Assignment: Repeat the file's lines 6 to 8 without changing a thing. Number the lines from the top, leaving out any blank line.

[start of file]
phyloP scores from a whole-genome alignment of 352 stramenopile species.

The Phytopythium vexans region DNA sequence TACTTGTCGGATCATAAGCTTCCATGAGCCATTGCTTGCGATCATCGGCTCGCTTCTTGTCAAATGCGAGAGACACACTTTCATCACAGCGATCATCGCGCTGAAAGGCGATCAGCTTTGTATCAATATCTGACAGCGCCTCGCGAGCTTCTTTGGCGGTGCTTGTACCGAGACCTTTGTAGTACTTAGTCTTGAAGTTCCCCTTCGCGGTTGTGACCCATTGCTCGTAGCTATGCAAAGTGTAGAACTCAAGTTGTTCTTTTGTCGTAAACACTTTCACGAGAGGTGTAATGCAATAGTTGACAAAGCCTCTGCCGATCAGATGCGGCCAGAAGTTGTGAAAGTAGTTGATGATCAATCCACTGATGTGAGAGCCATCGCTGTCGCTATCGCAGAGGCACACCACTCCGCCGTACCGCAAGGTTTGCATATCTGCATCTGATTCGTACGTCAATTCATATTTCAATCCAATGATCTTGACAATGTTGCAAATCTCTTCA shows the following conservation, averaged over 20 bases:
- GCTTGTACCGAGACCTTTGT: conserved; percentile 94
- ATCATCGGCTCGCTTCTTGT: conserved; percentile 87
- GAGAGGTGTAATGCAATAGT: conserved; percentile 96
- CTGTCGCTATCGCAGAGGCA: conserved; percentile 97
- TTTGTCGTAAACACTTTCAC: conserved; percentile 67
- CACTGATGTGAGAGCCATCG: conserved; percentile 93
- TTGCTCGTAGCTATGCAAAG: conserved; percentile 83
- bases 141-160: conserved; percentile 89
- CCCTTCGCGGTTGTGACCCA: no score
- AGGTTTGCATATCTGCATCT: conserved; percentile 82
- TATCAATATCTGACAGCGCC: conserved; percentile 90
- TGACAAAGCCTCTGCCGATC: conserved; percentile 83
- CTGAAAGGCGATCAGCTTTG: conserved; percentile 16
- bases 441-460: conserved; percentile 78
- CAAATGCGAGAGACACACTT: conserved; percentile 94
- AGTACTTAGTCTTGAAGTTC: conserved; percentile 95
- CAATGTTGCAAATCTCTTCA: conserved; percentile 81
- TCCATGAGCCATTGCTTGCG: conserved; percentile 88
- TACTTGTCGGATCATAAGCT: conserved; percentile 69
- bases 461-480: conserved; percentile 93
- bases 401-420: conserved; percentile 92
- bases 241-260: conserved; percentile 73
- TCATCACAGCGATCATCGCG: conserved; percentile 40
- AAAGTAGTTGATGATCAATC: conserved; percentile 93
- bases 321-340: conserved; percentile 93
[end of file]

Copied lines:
- CTGTCGCTATCGCAGAGGCA: conserved; percentile 97
- TTTGTCGTAAACACTTTCAC: conserved; percentile 67
- CACTGATGTGAGAGCCATCG: conserved; percentile 93